So then I wondered what other Christian thinkers, theologians, pastors, or authors were saying about social media. I found several Christian denominations have specific social media guidelines for their clergy and churchs to follow. (I only looked at Christian organizations but it is likely other faiths have similar committments to responsible social media use.)

But what about lay persons I wondered, does the church or other Christian leaders offer guidance? The answer is yes.

Here are links and a brief synopsis of some of the sources I found that address how a Christian can and should reponsibly use social media.

A CHRISTIAN CODE OF ETHICS FOR USING SOCIAL MEDIA

The first I found in a Facebook post by a relative by marriage who is an Anglican priest. He shared a link to A Christian Code of Ethics for Using Social Media of the Anglican Church in North America.

The following is a simple code of ethics (5 Questions) for the follower of Jesus to consider before one clicks the “enter” button. It is intended for the follower of Jesus to remember that even in cyber-space we are witnesses (either for good or for bad) for Jesus Christ modeling a life which is supposed to emulate him.

hands keyboarding

A Christian Ethic for Social Media

More ideas came from the Denver Institute for Faith and Work. Denver Institute for Faith & Work is an educational nonprofit dedicated to forming men and women to serve God, neighbor, and society through their work.

The post at this link shares a video by Denver Institute founder Jeff Haanen in which he shares insights to answer the question

In the age of Facebook, Twitter, Instagram, and Snapchat, how can the Bible guide our use of social media?

Biblical Principles for Social Media

This is a blog post shared by Christopher Cone, Th.D, Ph.D, Ph.D, who serves as President and CEO of AgathonEDU Educational Group and leads Vyrsity and Colorado Biblical University. Dr. Cone has served as a President (Vyrsity, Colorado Biblical University, Calvary University, Tyndale Theological Seminary), a Chief Academic Officer (Southern California Seminary), and as a Research Professor (Vyrsity, Colorado Biblical University, Calvary University, Southern California Seminary), as well as several pastoral roles and teaching positions at the University of North Texas, North Central Texas College, and Southern Bible Institute.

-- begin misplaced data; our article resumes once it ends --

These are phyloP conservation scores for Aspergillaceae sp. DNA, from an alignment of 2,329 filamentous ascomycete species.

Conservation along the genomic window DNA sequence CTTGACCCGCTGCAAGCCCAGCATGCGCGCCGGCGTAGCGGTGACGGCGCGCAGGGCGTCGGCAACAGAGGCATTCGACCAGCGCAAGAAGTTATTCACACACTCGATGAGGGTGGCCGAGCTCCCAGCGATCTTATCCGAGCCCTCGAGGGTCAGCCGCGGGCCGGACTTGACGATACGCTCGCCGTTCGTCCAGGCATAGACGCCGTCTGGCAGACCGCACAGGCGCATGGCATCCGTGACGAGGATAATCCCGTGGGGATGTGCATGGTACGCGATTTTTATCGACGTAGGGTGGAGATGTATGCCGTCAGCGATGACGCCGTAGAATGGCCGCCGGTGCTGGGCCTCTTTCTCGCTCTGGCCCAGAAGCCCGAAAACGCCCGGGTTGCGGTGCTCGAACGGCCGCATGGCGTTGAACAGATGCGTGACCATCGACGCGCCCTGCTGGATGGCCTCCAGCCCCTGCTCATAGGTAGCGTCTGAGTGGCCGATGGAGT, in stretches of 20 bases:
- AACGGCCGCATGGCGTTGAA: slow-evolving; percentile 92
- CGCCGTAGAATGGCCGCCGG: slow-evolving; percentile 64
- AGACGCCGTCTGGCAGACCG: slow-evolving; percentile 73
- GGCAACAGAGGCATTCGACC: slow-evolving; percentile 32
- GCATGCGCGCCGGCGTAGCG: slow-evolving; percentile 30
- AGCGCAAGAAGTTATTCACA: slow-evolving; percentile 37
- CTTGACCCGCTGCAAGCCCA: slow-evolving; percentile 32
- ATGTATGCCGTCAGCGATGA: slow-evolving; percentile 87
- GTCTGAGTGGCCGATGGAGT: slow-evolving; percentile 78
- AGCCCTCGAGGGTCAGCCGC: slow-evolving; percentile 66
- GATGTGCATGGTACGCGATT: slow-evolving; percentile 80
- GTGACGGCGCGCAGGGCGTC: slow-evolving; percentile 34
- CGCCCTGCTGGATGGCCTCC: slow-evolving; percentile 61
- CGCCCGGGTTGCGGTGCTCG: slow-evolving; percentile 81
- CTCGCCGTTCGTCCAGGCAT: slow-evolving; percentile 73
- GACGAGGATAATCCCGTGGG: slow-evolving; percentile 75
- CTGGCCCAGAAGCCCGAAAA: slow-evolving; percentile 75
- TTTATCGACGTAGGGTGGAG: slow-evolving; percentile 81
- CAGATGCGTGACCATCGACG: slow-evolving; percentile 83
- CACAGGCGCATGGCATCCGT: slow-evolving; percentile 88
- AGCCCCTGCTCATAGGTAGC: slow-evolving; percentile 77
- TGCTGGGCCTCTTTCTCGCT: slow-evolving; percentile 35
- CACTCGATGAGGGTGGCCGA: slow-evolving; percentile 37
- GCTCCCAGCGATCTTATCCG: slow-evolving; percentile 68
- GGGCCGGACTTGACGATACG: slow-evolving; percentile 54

Dr. Cone writes

there is an even more valuable question we can consider with respect to social media: what would Jesus do – or more precisely, what would Jesus have us do with social media? We certainly would be unwise to retreat from social media – if we desire to interact with people, social media provide fantastic tools to do that. Paul cautions believers not to disengage from the world (1 Corinthians 5:9-10), and again warns believers not to be conformed to this world (Romans 12:2). One principle in view here is to be deliberate about using tools like social media to accomplish specific (His) purposes, and not to fall into the trap of being taken captive by those tools.

Dr. Cone

The American Values Coalition has a mission of “growing a community of Americans empowered to lead with truth, reject extremism and misinformation, and defend democracy.” On the blog, writer Ian IcCloud suggests telling stories as a way to avoid the polarization that he calls “harmful to American civic life.”

3 Ways to Combat Extreme Polarization

We all need to be better at telling stories and, more specifically, better at listening to the stories of others. Stories have the power to draw us out of ourselves and move us to care for others in ways we wouldn’t otherwise choose or know to choose.

But stories only work as an end to polarization if we’re willing to admit that we can change. More bluntly, stories will only work if we are ready to accept that we could be wrong and in need of change.

15 Things Christians Should Stop Doing on Social Media